Now that we have arrived at the location, have all our equipment with us, we are (almost)ready to start shooting. As indicated earlier, a sturdy tripod is as essential as a good camera. For taking long exposures the camera has to be perfectly still. Even the mirror opening and closing inside the camera when taking the photo can be enough to blur the photo. Some cameras have the capability to raise the mirror so that it doesn’t open and close wham taking the photo. Check your camera out to see if that is the case. On the two nights that I was taking the photos for this series it was quite windy and the camera was being buffeted by the wind making it very difficult. You can see in the image below that I have attached the camera bag which was quite heavy (with lenses etc) to the centre pole of the tripod to try to make it even more steady.
Camera and tripod weighed down with camera bag
Since we are going to be shooting in almost complete darkness it is going to be difficult to get a level horizon. See if your camera has the ability to display how level it is on the screen to help you with this as it can be quite difficult in the dark.
For this type of photography you are going to have to forget about using automatic settings and are going to have to experiment in full manual mode. Note the settings in the shot below – 30 seconds exposure with F4 aperture and 3200 ISO. You are going to have to maximise your camera’s settings to pick up any available light at all. You can see that the camera is also storing the images in both RAW and jpeg formats. RAW will give us the ability to work more with the images in post-processing later as it captures far more detail. JPEGS are good in this instance for a quick examination of the photos on the low end laptop that I was travelling with.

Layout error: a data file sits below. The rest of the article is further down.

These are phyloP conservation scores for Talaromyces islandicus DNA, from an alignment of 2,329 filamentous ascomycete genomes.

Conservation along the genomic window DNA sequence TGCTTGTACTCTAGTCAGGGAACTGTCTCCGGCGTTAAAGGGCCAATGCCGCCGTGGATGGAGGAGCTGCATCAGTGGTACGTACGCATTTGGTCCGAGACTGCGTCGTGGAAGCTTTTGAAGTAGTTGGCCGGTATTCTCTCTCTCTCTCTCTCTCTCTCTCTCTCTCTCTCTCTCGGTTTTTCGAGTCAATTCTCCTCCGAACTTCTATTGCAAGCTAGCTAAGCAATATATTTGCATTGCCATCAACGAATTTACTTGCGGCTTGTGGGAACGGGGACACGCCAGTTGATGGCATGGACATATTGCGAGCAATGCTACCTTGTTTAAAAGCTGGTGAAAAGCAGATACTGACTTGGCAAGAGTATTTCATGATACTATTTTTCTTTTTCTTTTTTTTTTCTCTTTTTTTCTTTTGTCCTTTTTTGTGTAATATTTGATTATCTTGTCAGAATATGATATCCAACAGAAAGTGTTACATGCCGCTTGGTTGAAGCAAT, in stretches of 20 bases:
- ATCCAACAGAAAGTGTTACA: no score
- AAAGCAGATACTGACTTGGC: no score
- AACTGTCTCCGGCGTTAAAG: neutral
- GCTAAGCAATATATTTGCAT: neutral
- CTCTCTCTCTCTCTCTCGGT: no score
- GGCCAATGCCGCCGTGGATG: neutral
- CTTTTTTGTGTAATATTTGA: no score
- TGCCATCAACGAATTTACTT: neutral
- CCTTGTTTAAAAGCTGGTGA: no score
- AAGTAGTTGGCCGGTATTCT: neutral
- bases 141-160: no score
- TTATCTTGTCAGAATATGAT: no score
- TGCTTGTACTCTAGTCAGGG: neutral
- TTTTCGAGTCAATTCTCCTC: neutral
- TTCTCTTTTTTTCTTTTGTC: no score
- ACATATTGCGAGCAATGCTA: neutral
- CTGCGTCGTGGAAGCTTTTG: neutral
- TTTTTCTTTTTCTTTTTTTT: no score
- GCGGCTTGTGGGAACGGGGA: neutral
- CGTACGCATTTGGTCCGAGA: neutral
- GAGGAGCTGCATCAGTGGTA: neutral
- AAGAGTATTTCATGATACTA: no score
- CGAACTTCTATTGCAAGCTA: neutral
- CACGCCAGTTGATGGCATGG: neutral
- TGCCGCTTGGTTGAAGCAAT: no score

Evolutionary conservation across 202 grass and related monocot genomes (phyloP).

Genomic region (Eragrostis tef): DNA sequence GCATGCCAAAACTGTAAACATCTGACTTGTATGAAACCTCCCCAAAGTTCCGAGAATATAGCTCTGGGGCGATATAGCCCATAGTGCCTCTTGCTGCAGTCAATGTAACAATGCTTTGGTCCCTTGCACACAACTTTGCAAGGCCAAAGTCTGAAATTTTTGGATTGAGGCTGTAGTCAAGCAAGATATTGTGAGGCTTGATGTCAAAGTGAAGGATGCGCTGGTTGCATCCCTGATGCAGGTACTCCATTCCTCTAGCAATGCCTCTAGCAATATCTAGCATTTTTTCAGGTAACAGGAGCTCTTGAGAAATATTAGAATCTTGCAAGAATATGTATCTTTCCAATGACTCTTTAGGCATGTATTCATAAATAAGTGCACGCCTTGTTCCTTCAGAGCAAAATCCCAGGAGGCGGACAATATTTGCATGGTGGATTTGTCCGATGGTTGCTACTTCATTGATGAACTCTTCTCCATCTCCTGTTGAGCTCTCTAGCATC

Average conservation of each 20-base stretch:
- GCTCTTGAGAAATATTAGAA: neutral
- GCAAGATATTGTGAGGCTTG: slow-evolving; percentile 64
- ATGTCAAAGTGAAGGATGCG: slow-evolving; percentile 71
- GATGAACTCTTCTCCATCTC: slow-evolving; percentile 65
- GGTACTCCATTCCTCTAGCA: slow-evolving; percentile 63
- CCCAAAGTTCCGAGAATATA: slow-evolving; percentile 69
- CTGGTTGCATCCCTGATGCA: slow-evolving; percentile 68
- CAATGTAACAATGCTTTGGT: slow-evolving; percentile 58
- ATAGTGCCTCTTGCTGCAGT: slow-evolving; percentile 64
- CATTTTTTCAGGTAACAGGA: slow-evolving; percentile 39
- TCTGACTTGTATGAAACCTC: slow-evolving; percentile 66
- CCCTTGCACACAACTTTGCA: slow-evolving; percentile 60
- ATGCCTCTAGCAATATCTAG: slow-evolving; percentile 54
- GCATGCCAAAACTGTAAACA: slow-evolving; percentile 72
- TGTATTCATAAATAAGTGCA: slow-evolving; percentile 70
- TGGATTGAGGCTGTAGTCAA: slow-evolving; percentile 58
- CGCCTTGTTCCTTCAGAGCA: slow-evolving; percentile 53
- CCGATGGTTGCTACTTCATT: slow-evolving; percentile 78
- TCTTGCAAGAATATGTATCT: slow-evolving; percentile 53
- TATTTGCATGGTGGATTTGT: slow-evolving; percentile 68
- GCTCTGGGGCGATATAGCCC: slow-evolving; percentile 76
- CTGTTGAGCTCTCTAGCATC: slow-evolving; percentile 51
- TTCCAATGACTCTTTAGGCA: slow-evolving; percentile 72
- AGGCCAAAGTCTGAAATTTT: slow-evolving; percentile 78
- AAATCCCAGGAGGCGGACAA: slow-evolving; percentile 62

The camera is also set to remote release of the shutter.
In the next post I will cover taking the photos.
Before we get to taking photos at night, it is really helpful to start to understand light and the effects that it will have on your images. Take for example, the sun at different times of the day. In the middle of the day the sunlight is very harsh and the colours in your photos will be quite different from early in the morning or in the late afternoon where there can be a deep richness in those images. Take for example the following two photos. The first was shot in the middle of the day and the second was shot as the sun was starting to set. Both photos are straight out of the camera with no post processing and you can see just how different the light was and its impact on the images.
Old cottages shot in the middle of the day
old cottage shot in late afternoon sunlight
Here are two images of distant ranges, again one is taken in the middle of the day and the other is taken at sunset. Note the sharp differences in the colours of the mountains.
Mountain range shot in the middle of the day
Mountain range shot at sunset
Sunset and immediately after offer a time where some extraordinary colours can be seen in the sky. It is a great time for taking silhouettes too.
Sunset image of bore
The colours of sunset
There are a number of essential pieces of equipment that you are going to need if you want to take good photos of the night sky. The first of course is a camera. Ideally it should have a wide angle lens with a large aperture setting (the larger the aperture, the more light that can fall on the sensor of the camera). I use a Canon DSLR with a 17-40mm wide angle lens. The lens has a largest aperture of F4. A larger aperture e.g. F2.8 would be great however such lenses can be very expensive. Camera settings etc will be explored in another post as this post is simply listing the equipment that you will need. Along with the camera I use a remote to take the photos as this reduces the amount of movement that the camera is exposed to. I use a very simple remote but there are others available which can do all sorts of complex functions such as time lapses etc.